Entertainment, Film, Reviews

The Secret Garden (2020) – Guest Film Review

Rating: 2.5 out of 5.

The Secret Garden is a fantasy drama, starring Dixie Egerickx, Colin Firth, Amir Wilson and Julie Walters. It is based on the novel of the same title by Frances Hodgson Burnett. The director is Marc Munden.

The story begins in the tragedy of India’s Independence in 1946. Violence and mass diaspora occurs across the whole country. In a wealthy colonial family, a child called Mary Lennox witnesses the fright and despair of the disaster. To escape her reality, she tells stories to her imaginary friends in the dark. The next morning, Mary finds her mother and father missing, feeding on scraps of yesterday’s lunch to get by. Several days pass and Mary is experiencing the sadness of abandonment, as the authorities reveal to her that her mother and father have died in the revolt.

Mary is then sent to an orphanage, later adopted by her uncle, Archibald Craven who lives on a gothic country estate situated in the Yorkshire moors. Mary is put under strict rules and her freedom is limited around the colossal home. At night, she hears someone crying faintly beyond her room and begins exploring the house. She begins exploring the outdoors in the day, chasing a dog into a mysterious garden. After her discoveries in the garden, she shares the secret with Dickson, the estate’s maid’s brother. The dog Mary plays with falls into a trap and the help of the garden heals his wounds. The magical healing nature of the garden is also emotional. Mary and her cousin Colin feel the presence of their mothers who spent a lot of time in there before they passed.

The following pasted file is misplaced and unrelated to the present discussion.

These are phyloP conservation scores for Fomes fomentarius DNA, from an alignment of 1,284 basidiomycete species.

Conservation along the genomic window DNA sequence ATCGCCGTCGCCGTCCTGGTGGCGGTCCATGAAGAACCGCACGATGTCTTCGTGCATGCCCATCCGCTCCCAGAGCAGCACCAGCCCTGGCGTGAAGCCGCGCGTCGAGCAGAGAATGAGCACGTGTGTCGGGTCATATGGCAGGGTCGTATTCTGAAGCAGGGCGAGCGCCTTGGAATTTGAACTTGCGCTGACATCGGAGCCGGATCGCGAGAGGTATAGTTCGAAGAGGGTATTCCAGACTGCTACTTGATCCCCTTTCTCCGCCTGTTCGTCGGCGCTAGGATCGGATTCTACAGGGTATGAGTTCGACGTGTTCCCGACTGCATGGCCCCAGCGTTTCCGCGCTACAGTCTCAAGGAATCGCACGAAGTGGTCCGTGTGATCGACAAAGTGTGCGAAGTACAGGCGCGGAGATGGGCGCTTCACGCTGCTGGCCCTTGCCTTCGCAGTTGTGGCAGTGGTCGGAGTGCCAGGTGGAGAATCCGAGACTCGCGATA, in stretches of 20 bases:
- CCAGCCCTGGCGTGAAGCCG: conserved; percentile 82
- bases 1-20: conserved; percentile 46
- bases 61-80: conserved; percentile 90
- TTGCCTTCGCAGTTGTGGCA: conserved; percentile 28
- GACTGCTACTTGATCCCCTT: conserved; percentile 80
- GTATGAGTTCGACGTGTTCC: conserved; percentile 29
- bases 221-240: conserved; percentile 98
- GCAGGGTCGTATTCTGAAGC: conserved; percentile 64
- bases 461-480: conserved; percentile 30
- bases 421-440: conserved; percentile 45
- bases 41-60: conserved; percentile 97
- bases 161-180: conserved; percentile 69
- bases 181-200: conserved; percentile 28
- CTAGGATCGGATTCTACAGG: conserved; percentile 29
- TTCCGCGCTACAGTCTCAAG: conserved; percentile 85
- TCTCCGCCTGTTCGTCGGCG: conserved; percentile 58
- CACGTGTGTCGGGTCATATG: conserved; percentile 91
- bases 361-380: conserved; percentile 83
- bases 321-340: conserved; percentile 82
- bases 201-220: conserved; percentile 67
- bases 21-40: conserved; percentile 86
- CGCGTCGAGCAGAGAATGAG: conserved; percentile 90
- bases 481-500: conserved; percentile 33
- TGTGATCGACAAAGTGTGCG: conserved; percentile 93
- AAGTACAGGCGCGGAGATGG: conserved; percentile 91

As I have not read the original book, I browsed the Internet to fill in the gaps of knowledge I have missed. It appears that the book had more depth and for a 1hour and 55-minute film it is inevitably rushed and jaded. The garden does not appear that magical either. However, the core message of the novel is still present in the film. Nature can heal grief. Adults can learn a lot from their children in sparking joy in their lives. The film is easy to watch and enjoyable, although fans of the original novel may be disappointed. The visuals and acting are tasteful and embody the youthful rebellion of the film. 

Overall, I believe the film is worth a watch if you like adventurous and coming-of-age films, but I do not believe it fits under the fantasy genre. The garden appears ordinary. It is not whimsical like the novel suggests. Yet, it captures the essence of overcoming and letting go of death; how people experience a spiritual awakening following periods of depression and misery, learning to embrace their inner child.

Eleni Cola – Guest Film Review

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